Commonwealth's attorney had earlier determined four officers had acted properly in confrontation
By Joe Beck -- firstname.lastname@example.org
A state toxicology report has concluded that a man who died from gunshots fired by law enforcement officers in Woodstock in late July had a high level of alcohol in his blood at the time of the confrontation.
Shenandoah County Commonwealth's Attorney Amanda Wiseley said Tuesday that the report showed William Henry Long died with a blood alcohol concentration of .14, well above the .08 limit that would be needed to convict someone of drunk driving.
Long, 34, of Woodstock, died after slashing Deputy Tom Frazier across the neck with a knife on the front porch of 330 Shaffer St. late on the night of July 20. Frazier fired two shots that killed Long after Frazier and three Woodstock officers had struggled unsuccessfully to subdue him, according to authorities.
Frazier and the three Woodstock officers confronted Long after being called to answer a complaint about a man with a knife at the Shaffer Street address.
Wisely had earlier determined that all four had acted properly in the confrontation after repeatedly telling Long to drop the knife. Frazier was treated at Shenandoah Memorial Hospital for a long cut across his neck that required several stitches to close, according to Wiseley.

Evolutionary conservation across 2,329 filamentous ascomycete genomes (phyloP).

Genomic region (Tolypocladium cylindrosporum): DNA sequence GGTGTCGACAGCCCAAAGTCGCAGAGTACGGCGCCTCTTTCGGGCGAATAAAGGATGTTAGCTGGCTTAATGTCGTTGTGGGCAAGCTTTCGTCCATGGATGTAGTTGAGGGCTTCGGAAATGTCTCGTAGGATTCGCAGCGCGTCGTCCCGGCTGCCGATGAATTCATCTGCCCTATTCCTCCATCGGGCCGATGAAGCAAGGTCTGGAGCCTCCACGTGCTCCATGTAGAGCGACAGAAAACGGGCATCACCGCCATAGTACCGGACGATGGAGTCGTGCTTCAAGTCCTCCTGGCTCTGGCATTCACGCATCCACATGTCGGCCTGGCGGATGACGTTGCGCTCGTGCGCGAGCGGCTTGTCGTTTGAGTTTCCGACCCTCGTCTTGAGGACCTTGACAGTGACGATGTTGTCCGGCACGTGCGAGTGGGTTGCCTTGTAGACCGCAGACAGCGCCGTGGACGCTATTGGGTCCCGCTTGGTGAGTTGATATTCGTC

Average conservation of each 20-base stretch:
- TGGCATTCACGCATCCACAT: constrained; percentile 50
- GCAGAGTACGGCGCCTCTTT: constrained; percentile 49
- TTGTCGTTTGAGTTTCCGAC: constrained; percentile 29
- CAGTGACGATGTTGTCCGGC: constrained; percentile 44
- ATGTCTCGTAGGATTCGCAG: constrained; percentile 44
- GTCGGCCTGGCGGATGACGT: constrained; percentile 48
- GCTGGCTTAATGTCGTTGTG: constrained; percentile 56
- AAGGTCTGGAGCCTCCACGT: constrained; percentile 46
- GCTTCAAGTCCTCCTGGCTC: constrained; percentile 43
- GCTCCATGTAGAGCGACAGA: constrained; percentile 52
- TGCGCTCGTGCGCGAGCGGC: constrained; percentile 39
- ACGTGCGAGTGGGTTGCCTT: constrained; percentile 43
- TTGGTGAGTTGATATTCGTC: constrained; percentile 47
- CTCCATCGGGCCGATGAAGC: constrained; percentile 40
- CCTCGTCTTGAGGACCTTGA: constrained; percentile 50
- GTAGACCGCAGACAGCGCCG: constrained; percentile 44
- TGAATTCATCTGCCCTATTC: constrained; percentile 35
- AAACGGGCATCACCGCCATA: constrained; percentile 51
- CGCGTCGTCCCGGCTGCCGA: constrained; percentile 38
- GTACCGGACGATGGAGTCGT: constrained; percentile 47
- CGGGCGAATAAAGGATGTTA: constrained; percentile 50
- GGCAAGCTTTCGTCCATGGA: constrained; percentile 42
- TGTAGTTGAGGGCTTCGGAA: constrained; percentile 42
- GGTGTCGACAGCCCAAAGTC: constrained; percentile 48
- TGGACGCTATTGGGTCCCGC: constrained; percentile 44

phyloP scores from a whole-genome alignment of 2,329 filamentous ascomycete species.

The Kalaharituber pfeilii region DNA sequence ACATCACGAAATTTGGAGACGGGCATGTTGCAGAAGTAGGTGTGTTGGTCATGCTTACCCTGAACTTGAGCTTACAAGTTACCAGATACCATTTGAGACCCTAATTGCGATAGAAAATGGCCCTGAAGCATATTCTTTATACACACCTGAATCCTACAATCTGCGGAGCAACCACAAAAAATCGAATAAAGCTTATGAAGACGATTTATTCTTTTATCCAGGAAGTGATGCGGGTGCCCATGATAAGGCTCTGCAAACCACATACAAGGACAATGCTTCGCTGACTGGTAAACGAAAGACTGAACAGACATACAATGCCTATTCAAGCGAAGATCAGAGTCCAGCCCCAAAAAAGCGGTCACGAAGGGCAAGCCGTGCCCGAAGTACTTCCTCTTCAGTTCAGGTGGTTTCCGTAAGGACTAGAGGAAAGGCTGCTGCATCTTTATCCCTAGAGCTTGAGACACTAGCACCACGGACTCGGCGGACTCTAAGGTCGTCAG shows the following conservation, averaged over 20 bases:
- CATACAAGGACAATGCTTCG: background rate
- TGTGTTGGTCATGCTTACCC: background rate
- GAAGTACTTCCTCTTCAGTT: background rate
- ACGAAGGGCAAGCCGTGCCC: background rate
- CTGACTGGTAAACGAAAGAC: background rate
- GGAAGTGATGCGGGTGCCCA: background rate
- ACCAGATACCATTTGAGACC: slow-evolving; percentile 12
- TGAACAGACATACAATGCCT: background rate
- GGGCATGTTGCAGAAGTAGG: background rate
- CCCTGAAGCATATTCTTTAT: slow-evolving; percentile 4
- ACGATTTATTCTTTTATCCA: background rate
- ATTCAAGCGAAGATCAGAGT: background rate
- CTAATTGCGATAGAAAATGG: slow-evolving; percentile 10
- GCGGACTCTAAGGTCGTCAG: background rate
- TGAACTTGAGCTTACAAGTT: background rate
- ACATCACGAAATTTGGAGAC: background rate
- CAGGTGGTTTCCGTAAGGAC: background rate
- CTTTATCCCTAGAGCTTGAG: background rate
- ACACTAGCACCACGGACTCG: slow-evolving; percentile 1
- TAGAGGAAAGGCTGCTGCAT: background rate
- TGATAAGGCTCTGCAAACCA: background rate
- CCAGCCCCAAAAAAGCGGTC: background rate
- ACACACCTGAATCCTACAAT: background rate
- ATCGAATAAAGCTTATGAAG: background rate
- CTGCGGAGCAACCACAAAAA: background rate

A Woodstock officer, Heath Painter, was also cut on the arm and another officer, Matt Rhodes, suffered hearing damage when Frazier fired his gun at Long, according to authorities.
The struggle with Long included unsuccessful attempts to stop him with Tasers, according to a state police investigation conducted in the aftermath of the shooting.
Wiseley said the results of the toxicology report and an autopsy report she received from the state medical examiner's office, both of which she received last week, were what she had expected. She said there was no indication that Long had consumed any alcohol at the Shaffer Street address.
The autopsy showed that Long died from two gunshots to the neck and upper chest, she said.
Autopsy and toxicology reports, "sometimes surprise you, but this was not one of them," Wiseley said.